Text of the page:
During the years I taught at the University of Ghana, the United Nations sponsored a Regional Institute for Population Studies there, infelicitously known by the acronym RIPS. Occasionally I picked up literature produced by the institute on ethical issues surrounding population control; in the process I learned some demographic jargon, such as the division of cultures into natalist (or pronatalist) and antinatalist, those that encourage childbearing and those that do not. One particularly inane pamphlet characterized Babylon in 1700 BCE as pronatalist because the Code of Hammurabi criminalized abortion. As a student of Islam, I remember being dismayed to see that a Muslim nurse in Sudan published an article under the aegis of RIPS claiming that Islam permits abortion. The pagan Meccans, with whom Muhammad contended before 622 CE, buried some of their infant girls alive to keep the population down. God reminded them in the Qur’an that the Day of Judgment would provide a forum in which “the female infant buried alive is asked for what sin she was executed” (Qur’an 81: 8–9). Evidently the Muslim nurse from Sudan was unfamiliar with that text.

Youssef Courbage and Emmanuel Todd, demographers at the French National Institute for Demographic Studies, know more about Islam and abortion: “Sunni and Shiite Muslims hold different positions on dogma,” they write, “but they agree in condemning abortion.” But the authors also note—and this is a general theme in this brief but fascinating book—that cultural factors other than Islam have much more to do with population dynamics in Muslim societies. Muslims in the past Communist world (the formerly Soviet Asian republics, Bosnia, Albania) prefer “un-Islamic birth control” through abortion to types of contraception approved in the Islamic tradition.

Courbage and Todd demonstrate with statistics that the most notable differences in fertility rates among Muslim populations around the world correlate with female literacy rates. As soon as half the women in any society achieve literacy, the fertility rate declines. This decline has much to do with the age at which women marry (later in literate societies) and the careers available to literate women. In areas of high female literacy like the Maghreb (northwestern Africa), “remaining unmarried at thirty is now customary,” with 41 percent of Moroccan and 54 percent of Tunisian women marrying after the age of thirty.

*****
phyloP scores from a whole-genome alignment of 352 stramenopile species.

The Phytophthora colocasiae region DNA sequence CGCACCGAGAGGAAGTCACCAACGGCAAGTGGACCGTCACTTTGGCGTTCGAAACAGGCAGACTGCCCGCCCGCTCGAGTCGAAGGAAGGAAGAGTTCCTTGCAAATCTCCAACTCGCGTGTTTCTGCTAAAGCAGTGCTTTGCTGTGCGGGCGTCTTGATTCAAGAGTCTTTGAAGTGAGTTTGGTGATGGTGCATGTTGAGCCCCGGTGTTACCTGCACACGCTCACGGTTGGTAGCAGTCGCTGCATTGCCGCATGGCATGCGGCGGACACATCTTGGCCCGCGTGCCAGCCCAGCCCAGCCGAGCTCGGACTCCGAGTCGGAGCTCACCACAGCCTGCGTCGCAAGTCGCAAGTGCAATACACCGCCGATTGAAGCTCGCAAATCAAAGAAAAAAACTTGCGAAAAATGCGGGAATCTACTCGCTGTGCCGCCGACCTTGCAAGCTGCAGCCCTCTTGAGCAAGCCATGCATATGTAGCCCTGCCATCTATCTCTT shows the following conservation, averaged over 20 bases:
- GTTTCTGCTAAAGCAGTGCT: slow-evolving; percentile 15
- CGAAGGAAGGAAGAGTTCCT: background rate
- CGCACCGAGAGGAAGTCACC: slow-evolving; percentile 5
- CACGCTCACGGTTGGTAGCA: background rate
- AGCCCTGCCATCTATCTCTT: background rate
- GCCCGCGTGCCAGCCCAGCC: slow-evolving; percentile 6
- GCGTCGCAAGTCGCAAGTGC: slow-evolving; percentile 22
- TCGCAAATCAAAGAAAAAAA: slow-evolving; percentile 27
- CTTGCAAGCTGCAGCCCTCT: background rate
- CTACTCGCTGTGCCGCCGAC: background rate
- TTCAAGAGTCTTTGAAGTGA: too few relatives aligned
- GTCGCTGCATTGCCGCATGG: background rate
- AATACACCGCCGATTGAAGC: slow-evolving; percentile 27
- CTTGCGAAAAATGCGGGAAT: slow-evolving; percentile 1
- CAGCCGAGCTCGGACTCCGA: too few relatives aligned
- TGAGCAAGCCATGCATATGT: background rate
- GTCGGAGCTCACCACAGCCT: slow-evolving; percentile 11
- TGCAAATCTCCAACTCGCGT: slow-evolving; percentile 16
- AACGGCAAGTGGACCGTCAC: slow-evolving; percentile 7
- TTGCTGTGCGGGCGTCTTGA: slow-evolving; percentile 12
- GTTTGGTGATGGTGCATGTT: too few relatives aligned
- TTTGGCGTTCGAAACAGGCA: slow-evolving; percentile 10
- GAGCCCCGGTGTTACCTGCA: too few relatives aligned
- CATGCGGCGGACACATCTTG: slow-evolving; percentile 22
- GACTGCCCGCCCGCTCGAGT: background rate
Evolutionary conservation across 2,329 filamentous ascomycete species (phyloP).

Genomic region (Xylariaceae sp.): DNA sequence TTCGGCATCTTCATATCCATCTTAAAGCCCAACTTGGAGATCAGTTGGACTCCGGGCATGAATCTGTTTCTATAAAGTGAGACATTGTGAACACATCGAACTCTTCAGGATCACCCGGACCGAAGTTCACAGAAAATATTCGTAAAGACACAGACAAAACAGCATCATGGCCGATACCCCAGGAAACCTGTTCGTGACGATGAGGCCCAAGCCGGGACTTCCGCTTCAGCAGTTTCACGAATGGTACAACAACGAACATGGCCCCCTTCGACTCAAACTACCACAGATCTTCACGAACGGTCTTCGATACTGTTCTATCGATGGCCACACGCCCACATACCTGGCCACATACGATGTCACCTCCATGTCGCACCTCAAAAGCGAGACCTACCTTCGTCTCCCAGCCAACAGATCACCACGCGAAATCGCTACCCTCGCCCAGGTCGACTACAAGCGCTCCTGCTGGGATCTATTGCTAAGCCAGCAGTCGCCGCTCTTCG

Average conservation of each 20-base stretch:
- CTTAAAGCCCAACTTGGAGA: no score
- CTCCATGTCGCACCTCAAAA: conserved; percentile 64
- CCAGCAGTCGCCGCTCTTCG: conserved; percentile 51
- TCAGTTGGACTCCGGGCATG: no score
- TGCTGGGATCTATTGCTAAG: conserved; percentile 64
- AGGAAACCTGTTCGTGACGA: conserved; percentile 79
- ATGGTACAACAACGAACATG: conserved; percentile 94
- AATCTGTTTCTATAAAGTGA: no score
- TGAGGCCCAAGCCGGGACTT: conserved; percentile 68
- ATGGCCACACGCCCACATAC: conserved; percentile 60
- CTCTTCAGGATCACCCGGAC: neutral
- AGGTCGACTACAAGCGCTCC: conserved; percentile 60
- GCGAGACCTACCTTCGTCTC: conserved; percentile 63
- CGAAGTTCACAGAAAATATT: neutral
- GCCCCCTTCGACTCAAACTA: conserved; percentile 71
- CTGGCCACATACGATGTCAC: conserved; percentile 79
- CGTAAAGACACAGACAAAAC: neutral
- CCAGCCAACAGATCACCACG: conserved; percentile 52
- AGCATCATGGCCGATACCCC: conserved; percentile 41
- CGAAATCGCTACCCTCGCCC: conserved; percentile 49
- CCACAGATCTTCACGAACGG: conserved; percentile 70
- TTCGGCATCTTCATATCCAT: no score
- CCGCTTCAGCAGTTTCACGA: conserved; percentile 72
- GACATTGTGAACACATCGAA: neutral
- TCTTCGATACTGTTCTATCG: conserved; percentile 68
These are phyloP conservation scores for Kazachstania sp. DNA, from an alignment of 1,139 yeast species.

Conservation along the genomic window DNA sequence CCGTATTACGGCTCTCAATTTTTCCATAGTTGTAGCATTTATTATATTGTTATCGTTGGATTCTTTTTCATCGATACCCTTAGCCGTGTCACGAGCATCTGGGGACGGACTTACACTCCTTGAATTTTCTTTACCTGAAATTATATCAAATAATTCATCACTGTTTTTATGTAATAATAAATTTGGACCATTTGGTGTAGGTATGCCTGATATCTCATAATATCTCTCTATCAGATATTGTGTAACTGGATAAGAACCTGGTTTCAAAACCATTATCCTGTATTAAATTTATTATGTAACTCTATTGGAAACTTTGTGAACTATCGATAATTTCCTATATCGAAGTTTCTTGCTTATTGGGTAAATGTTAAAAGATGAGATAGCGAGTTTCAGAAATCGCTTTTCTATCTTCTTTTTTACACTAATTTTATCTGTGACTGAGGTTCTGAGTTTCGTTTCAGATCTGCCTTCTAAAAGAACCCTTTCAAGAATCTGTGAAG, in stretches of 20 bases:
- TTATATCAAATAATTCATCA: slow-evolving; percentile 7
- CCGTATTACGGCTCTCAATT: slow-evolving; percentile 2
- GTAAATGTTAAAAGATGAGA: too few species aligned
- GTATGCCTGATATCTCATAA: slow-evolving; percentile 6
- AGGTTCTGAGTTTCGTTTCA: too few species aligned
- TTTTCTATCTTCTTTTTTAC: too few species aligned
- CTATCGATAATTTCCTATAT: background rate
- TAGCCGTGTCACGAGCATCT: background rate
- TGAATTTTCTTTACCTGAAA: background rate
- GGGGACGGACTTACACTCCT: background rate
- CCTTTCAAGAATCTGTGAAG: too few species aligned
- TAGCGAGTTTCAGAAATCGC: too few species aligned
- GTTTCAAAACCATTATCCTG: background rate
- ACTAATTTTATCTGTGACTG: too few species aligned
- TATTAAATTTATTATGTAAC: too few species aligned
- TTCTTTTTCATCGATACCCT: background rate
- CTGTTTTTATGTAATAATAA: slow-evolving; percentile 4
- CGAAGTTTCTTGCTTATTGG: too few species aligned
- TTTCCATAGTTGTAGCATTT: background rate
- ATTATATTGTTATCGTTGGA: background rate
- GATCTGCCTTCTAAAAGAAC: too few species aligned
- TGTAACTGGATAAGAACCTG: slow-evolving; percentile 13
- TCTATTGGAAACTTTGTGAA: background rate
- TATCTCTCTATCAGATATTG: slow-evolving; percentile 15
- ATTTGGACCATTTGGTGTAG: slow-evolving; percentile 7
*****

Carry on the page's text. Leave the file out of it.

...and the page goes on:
Courbage and Todd manifest distinctly French secularist biases: “After the growth of literacy,” they claim, “the diffusion of birth control is a second fundamental element in the accession to a higher stage of consciousness and development.” Having lived for many years among some very happy illiterates, many with large families, and for not a few years as well among dyspeptic literates without families or with small ones, I am not so sure about who has reached the higher stage of consciousness. Apart from this cultural cavil, I found this succinct book fascinating and recommend it to anyone faced with gloom-and-doom interlocutors who bloviate about the “clash of civilizations” or mourn the passing of the civilized “West,” about to be overrun by prolific Muslims with multiple wives and dozens of children.